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Open Fires are ALLOWED Today Due to LOW-MODERATE Fire Danger
Outside recreational fires are authorized today with the following limitations; fires may not be more than 3 feet in diameter and no more than 2 feet high; fires must be located at least 25 feet from structures, decks, trees, brush and dry grass; clear an area on the ground of at least 6 feet in diameter and remove and dispose of all combustible surface materials; you must be in attendance of outside recreational fires at all times; you are required to have a charged water hose within reach of the fire and a tool such as a shovel to extinguish the fire when you are done; you must extinguish your fire immediately if the wind speed increases to 10 mph or greater; only cured (dry) firewood is allowed and not green or wet wood that produces offensive smoke; outside fires must be extinguished DEAD OUT after use; use water and a tool to mix and stir the coals until there is no heat remaining; test with the back of your hand several inches above the extinguished coals are out and recheck in an hour.
Barbecue grills (electric, gas & charcoal) are allowed today. Enclosed pellet grills (Traeger, etc.) are also allowed. Portable outdoor fireplaces may be used in accordance with the manufacturer's instructions within 15 feet of combustible surfaces, providing that it is elevated 12 inches off of the ground and it has a spark arrestor, chimney stack, or screen over the top.
Burn permits are no longer available for burning spruce bark beetle slash. Yard debris including leaves, grass and tree limbs cannot be burned and must be disposed of through curbside trash removal or the Solid Waste Service's transfer site or the landfill. Please use the wood lots, when available, for disposing of woody debris. Contact AFD's Forester if you have questions at 267-4902.
How are daily burn approvals determined?
Daily burn approval is posted on the AFD Burn Hotline at 267-5020. Daily burn approval is contingent upon the Air Quality Index, Wind, Fire Weather Indices and availability of Suppression Response Apparatus. These variables are assessed by Wildfire Mitigation staff each morning before posting the burn approval on the hotline.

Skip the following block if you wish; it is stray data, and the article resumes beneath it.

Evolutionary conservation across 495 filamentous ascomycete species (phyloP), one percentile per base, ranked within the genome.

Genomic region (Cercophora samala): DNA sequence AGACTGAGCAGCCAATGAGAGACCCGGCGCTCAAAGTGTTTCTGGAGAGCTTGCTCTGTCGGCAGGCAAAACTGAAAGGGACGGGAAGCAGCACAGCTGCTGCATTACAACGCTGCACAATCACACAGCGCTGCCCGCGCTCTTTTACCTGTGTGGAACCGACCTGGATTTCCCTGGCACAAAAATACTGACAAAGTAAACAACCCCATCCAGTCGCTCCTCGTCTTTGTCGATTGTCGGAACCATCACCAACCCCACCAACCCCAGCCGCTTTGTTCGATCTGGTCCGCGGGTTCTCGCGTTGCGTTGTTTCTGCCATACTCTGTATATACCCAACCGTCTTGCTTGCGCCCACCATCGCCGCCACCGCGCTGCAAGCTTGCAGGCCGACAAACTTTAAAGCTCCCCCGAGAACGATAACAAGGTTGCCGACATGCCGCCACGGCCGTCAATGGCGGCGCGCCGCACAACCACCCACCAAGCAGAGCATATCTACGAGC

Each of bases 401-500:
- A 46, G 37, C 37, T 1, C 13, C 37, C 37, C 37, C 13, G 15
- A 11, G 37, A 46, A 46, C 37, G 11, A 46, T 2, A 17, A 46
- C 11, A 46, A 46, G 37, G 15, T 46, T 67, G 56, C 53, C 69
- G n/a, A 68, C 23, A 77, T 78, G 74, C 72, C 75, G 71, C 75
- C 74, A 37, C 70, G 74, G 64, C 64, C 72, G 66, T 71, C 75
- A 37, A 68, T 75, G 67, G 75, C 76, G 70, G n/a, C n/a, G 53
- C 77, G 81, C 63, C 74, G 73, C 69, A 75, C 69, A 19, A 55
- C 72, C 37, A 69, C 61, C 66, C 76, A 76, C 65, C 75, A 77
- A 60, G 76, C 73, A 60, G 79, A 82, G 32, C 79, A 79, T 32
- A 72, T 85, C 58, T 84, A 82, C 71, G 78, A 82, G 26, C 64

1. The Air Quality Index is a measure of particulate matter in the atmosphere. It is relevant to the health of residents and is also frequently affected by the thermal inversions local to the Anchorage Bowl.
2. When wind speed exceeds or is forecasted to exceed 10 mph, burning is not allowed. AFD is working to utilize all available wind speed indicators to localize this variable.
3. The Fire Weather Index indicates the relative danger level for fire ignition and spread. It measures the moisture content of three classes of surface forest fuels. It then adds the effect of wind to report relative fire behavior. This system tracks the effects of weather on forest fuels on both a daily and seasonal basis. It is measured at specific weather stations positioned in areas of high fire hazard.
4. Finally, AFD also evaluates the apparatus available to respond to a brush fire. While AFD is the primary responder to fires.
5. The Division of Forestry (DOF) is the primary mutual aid responder to the Municipality in the event of a wildfire, if needed. AFD staffs additional brush rigs during the summer months. DOF apparatus in Palmer supports the Mat-Su Borough and the Municipality of Anchorage with helicopters, air tankers and engine crews. Fires burning in other parts of the state may require assistance from DOF Palmer, as well.
Firewise information is available at www.muni.org/fire and http://www.afdfireinfo.com/ and on Municipal Cable Channel 10. Prepare your home now, wildfire season has already begun!